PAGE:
Race for coroner focuses on morgue
Battle forWill County office highlights the need for new facility
The need for a larger morgue has never beenmore evident than in recent months when the Will County coroner’s office dealt with theCOVID-19 pandemic.
Interim Coroner Laurie Summers said she saw the need for a new morgue almost immediately after starting her role as a deputy coroner last year and has pledged to make that a priority if elected Nov. 3.
Summers, a Crete Democrat, and Jim Piacentini, a Republican from Steger, are vying for the office.
62, has 25 years experience as a registered nurse and completed various training since becoming deputy chief coroner last year.
She said that she often responds to calls as well and talks with family members who have lost a loved one.
67, draws on his more than 40 years experience as a part-time firefighter and a pharmacy technician as well as more than 35 years as an emergency medical technician. As a firefighter, he also has used his photography skills to aid in fire investigations.
Summers said the county’s existing morgue is too small and does not provide adequate work space. Shewould like to see a new morgue with additional cooler space for bodies and a separate break room and work area for deputy coroners.
Piacentini said he would need to study the issue to determine if there is a need for a new morgue.
TheWill County Board Executive Committee began discussions Thursday about potentially using vacant land at the county’s public
safety complex off Laraway Road to build a morgue. Summers suggested funding could come from the federal CARES Act, which provides dollars to reimburse local agencies for COVID-19 related expenses.
The existing morgue, built in 2002, provides enough cooler space to hold 12 to 14 bodies, Summers said. The coroner’s office acquired a temporary morgue, set up outside the main morgue, to deal with COVID-19 related deaths.
“We need to expand our morgue,” she said. “We need more storage room for coolers … we need to plan for the future and the next pandemic.”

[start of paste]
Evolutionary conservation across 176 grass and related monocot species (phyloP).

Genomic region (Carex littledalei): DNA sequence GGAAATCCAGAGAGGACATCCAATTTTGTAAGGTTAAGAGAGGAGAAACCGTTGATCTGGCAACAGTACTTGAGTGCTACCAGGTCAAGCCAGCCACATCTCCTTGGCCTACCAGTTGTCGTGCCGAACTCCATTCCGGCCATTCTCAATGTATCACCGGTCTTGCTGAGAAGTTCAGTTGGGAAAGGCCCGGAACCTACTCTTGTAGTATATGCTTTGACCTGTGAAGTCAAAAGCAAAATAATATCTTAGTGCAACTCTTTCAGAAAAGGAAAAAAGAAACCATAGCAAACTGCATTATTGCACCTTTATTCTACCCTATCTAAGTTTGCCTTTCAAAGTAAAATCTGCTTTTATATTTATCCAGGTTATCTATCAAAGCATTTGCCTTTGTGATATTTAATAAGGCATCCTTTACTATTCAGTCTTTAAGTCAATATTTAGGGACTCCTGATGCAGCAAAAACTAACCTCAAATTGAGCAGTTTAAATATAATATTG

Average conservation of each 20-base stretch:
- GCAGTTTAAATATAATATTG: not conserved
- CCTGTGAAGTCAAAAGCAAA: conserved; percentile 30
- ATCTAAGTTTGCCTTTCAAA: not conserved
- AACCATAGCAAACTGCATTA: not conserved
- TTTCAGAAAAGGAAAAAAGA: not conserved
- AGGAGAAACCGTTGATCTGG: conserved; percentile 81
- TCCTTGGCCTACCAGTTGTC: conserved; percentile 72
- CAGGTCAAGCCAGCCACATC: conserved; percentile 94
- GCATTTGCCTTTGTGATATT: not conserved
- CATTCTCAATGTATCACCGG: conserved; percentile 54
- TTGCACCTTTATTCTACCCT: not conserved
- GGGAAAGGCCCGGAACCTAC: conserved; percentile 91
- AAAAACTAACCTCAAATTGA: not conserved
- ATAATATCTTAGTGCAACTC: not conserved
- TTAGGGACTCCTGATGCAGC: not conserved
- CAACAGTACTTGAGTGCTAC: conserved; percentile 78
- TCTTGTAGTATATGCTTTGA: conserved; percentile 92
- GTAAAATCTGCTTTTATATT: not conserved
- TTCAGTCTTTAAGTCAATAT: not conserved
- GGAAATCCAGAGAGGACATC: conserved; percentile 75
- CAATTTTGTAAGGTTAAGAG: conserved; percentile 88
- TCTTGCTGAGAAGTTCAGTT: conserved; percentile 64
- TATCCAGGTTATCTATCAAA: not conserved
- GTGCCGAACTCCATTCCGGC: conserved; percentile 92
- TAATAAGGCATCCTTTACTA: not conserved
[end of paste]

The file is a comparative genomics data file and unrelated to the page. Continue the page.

Piacentini questioned the county and state’s reporting of COVID-19 related deaths and infection rates claiming the numbers are improperly inflated.
“There’s people out there blaming everything on COVID,” Piacentini said. “I just think it’s not right to blame it all on that.”
TheWill County Health Department has tabulated county deaths related to COVID-19. Piacentini said he would work to ensure that COVID-19 related deaths are reported accurately.
Summers said the coroner’s office has not taken jurisdiction and has left death determinations up to hospital doctors or nursing home officials.
Piacentini said his focus would to make the coroner more visible in thecommunity. Piacentini, who serves as a Crete Township trustee, said he would respond to death calls personally and would use his experience as a paramedic and forensic photographer to aid in death investigations.
“My one main goal is to make myself visible to the people,” Piacentini said.
He also said he intends to retain his role as a Crete Township trustee, a role that pays about $400 a month, if elected coroner.
Both Piacentini and Summers said they would like to add deputy coroners to cover the eastern portion of Will County. Both said that at times it can take deputy coroners an hour or more to respond to calls in that portion of the county.
Summers said she would like to hire twomore deputy coroners to allow for three deputy coroners per shift. Summers also suggested having a coroner’s van in that section of the county to better respond to calls.
Longtime Coroner Patrick O’Neil, a Democrat, announced in December he would not seek an eighth term and backed Summers, who in 2019 stepped down from the county board to become chief deputy coroner. She has been serving as interim coroner since O’Neil’s recent retirement.